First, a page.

SoundConsensus is an interactive visualization by @mattbrehmer for comparing multiple ranked lists of record reviews from prominent music publications. The data visualized here represents the most-reviewed records released in a calendar year, according to the music publication aggregator site albumoftheyear.org.
Visual Encoding: Each column is associated with a music publication. Each cell containing a bar corresponds to a review score. The vertical position of a cell encodes its rank among other reviews from that publication. The bars in each cell encode the score itself.
The first column is unique in that it encodes the overall rank and score calculated by albumoftheyear.org.
The columns are of unequal size because: (1) not all of the music publications reviewed all of the records; and (2) some music publications use a 10-point scale when rating a record, resulting in more ties than those using a 100-point or decimal scale.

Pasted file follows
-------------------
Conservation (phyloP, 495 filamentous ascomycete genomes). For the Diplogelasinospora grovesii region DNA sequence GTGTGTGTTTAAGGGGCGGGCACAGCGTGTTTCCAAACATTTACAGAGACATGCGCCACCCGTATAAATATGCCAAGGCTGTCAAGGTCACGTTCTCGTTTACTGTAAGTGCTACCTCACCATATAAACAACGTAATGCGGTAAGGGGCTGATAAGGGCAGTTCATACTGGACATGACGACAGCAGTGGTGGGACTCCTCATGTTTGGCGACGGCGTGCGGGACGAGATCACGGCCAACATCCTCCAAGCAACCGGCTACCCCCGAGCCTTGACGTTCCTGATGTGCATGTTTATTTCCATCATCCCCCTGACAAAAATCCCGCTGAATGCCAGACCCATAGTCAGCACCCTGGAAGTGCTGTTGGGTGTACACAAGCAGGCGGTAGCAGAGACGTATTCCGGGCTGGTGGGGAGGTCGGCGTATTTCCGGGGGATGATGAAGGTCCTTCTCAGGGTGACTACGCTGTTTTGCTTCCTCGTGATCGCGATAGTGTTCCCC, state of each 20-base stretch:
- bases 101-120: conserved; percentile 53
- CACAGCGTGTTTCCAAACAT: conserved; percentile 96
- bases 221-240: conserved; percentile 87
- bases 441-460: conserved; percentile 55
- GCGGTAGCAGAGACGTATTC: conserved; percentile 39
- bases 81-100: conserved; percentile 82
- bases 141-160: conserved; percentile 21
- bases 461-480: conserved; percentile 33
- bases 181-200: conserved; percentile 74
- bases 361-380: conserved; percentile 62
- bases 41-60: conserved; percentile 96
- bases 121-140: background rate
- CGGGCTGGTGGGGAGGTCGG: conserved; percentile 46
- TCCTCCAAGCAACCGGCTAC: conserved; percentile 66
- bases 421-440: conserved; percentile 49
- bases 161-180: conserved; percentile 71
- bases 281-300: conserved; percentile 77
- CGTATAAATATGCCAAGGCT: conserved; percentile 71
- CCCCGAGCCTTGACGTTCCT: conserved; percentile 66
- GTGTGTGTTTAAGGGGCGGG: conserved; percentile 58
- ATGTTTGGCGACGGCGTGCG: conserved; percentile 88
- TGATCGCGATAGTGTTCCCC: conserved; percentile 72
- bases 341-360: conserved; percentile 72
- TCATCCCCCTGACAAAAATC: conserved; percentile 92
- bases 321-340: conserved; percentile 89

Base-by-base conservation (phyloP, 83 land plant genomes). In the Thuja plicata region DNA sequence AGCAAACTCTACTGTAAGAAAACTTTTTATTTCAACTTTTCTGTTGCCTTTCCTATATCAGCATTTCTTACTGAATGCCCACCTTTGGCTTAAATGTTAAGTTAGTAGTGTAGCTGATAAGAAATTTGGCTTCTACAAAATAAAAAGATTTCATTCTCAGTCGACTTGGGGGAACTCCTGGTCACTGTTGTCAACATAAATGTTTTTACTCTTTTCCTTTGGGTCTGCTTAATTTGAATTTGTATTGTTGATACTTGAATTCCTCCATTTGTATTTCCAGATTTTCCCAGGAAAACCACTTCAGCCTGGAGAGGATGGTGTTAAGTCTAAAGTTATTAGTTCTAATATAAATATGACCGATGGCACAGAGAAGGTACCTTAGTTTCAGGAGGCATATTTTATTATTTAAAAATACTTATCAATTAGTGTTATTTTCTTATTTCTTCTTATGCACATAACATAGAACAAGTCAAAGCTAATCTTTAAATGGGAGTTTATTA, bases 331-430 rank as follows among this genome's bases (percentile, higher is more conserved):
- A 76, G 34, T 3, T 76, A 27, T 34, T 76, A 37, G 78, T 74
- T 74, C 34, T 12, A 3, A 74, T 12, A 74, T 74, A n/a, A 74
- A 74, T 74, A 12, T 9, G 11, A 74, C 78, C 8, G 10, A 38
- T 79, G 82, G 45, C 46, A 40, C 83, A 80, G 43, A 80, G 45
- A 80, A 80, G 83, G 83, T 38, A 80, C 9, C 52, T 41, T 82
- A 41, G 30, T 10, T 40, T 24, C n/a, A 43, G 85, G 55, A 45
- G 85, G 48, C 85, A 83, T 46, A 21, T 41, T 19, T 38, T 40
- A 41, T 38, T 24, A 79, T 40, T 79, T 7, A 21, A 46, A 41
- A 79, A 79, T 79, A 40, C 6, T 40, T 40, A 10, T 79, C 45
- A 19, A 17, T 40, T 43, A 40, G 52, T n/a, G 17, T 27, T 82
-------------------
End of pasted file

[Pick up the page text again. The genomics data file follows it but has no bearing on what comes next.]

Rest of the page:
Interaction: Hover over a record's artist or name to highlight the ranks and scores across all of the music publications who reviewed the record, and to see details about the record (such as genre, record label, and release date) in the panel at the lower left.
You can also hover over any cell. Clicking on a cell makes the highlighting persist, which can facilitate comparisons between records. Clicking again removes the highlight.
Click on an artist name or album name to visit corresponding albumoftheyear.org artist and album profile pages, which contain links to the original reviews.
Hover over a column header to see the corresponding music publication's full name in a tooltip, along with details about the publication in the panel at the lower left.
Genre & Record Label Filtering: Select a musical genre and / or record label from the dropdown boxes in the lower left to filter the list of records (filtering maintains the relative rank positions of review scores).
Consensus Filtering: Select a consensus level from the dropdown box in the lower left to filter based on a record's standard deviation of review scores, where a high standard deviation corresponds to a low consensus, and vice versa.